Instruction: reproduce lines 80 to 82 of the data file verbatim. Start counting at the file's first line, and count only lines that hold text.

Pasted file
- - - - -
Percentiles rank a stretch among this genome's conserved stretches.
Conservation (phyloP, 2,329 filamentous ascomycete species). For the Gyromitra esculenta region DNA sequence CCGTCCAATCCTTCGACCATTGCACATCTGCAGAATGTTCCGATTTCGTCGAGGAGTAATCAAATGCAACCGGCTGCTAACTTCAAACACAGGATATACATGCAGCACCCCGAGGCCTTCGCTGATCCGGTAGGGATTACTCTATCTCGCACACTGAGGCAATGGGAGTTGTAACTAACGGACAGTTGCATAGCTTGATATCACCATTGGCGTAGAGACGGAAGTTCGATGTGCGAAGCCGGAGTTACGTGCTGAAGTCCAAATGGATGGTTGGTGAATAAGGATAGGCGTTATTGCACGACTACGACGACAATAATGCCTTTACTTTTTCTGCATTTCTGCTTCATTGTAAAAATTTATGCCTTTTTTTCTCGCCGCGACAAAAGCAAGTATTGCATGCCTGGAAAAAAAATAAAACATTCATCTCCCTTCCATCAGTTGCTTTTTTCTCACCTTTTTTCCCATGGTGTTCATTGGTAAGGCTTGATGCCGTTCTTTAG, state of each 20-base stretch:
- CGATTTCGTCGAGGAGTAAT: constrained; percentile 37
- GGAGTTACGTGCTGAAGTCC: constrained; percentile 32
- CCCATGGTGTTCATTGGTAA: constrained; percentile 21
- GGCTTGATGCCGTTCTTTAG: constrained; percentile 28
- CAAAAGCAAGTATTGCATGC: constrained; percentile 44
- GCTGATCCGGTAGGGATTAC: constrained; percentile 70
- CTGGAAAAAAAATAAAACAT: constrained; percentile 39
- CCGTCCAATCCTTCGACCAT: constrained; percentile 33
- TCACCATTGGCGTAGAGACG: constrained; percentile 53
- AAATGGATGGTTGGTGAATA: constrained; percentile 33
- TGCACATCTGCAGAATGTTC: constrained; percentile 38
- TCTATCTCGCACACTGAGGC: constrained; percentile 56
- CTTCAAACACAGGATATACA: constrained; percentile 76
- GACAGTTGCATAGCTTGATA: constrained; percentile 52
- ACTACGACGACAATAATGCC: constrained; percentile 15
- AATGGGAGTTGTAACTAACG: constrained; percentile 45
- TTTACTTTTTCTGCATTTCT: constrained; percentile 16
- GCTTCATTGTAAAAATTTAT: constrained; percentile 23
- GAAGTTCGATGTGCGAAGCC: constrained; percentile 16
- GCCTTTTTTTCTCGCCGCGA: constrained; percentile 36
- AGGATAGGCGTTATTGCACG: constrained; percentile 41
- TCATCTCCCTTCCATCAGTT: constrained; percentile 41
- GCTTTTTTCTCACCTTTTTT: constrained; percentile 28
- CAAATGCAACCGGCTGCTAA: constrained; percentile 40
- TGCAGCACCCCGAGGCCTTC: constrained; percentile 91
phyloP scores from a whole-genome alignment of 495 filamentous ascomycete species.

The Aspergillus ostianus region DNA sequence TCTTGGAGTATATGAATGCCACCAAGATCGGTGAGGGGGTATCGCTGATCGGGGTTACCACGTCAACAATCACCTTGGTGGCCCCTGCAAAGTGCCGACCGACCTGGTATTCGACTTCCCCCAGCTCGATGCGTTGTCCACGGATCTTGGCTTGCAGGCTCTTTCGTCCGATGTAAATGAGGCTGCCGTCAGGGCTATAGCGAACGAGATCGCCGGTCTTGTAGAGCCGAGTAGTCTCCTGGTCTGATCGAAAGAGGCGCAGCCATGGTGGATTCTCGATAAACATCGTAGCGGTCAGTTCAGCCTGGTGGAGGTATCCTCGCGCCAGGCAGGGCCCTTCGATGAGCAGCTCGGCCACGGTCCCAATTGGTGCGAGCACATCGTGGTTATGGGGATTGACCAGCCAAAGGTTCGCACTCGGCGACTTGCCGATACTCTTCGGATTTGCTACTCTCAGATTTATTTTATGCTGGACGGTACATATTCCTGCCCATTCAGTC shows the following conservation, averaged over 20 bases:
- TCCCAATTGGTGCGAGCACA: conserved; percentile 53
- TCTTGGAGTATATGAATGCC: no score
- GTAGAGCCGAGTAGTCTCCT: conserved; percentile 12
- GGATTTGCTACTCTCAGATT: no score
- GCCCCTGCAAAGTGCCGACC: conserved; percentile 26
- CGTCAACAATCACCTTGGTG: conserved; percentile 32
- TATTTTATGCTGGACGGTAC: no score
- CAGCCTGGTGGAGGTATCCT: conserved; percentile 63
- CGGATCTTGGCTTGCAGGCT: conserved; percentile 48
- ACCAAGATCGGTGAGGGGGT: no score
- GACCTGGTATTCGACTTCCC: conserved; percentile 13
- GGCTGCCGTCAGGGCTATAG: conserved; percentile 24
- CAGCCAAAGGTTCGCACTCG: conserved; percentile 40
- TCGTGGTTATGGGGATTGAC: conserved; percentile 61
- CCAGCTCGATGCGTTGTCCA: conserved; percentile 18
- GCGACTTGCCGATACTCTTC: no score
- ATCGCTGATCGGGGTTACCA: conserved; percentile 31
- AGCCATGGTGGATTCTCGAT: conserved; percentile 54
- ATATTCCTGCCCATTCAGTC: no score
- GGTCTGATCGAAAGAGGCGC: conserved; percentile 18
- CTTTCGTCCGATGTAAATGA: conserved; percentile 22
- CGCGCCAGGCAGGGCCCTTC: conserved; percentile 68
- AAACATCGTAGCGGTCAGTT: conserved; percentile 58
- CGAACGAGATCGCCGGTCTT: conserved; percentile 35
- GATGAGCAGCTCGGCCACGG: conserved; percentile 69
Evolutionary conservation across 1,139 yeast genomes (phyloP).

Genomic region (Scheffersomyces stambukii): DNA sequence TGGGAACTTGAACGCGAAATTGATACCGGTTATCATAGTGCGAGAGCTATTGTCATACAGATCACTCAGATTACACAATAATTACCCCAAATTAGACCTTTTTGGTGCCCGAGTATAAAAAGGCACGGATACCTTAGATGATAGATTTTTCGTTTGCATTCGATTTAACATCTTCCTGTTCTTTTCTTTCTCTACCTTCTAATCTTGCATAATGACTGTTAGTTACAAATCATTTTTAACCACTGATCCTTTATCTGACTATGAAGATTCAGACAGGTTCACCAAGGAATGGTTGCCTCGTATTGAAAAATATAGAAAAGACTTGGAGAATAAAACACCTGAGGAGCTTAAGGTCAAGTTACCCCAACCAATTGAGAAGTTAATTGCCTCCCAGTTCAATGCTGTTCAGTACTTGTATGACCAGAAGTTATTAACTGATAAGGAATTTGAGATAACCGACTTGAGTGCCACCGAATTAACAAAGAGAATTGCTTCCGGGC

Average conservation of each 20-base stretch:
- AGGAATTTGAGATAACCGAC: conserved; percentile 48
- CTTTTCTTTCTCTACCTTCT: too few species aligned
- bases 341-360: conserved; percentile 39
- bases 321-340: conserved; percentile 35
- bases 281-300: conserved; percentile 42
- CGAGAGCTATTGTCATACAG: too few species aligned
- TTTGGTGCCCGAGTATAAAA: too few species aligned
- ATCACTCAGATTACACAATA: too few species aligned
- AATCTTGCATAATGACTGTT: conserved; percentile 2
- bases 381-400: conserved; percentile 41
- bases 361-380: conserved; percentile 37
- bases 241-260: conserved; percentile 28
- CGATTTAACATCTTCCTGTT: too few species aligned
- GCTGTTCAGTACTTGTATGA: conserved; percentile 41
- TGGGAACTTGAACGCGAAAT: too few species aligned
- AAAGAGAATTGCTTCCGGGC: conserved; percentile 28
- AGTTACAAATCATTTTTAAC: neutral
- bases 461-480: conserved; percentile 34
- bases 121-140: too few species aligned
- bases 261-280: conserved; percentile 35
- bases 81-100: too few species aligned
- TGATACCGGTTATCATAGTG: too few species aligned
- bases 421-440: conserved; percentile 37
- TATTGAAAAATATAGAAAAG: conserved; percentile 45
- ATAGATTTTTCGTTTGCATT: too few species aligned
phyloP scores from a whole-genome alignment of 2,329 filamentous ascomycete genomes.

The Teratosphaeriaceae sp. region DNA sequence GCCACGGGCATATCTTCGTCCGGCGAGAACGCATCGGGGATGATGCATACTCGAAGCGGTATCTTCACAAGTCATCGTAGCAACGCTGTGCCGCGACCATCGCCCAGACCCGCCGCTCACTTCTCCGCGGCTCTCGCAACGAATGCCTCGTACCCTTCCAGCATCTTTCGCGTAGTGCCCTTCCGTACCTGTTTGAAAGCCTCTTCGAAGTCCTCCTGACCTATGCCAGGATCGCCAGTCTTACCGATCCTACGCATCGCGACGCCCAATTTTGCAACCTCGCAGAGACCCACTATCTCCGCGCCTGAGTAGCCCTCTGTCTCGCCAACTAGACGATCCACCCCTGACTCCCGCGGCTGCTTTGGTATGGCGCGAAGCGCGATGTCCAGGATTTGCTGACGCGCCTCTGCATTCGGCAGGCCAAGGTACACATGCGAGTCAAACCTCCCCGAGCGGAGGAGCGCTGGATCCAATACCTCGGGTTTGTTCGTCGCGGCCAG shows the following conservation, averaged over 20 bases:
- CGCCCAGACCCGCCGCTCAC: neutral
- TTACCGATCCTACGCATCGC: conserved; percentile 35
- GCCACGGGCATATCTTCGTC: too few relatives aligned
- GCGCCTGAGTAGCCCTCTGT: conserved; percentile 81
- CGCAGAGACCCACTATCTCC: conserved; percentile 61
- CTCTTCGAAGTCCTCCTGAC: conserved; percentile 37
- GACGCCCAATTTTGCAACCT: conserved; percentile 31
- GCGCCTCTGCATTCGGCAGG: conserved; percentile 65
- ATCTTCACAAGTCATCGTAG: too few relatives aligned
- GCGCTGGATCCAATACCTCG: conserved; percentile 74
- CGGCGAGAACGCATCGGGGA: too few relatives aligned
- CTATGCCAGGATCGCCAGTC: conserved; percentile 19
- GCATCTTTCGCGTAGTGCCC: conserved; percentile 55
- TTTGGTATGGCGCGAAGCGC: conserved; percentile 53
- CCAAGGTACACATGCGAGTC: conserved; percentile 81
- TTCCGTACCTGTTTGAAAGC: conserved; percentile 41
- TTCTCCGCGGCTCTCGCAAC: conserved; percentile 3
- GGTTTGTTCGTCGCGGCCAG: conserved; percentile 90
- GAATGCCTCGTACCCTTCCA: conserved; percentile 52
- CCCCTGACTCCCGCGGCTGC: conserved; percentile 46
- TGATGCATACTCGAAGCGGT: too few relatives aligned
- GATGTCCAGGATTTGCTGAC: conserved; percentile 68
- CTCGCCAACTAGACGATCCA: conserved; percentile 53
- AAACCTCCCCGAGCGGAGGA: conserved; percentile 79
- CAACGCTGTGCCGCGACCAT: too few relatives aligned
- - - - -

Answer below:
- bases 421-440: conserved; percentile 37
- TATTGAAAAATATAGAAAAG: conserved; percentile 45
- ATAGATTTTTCGTTTGCATT: too few species aligned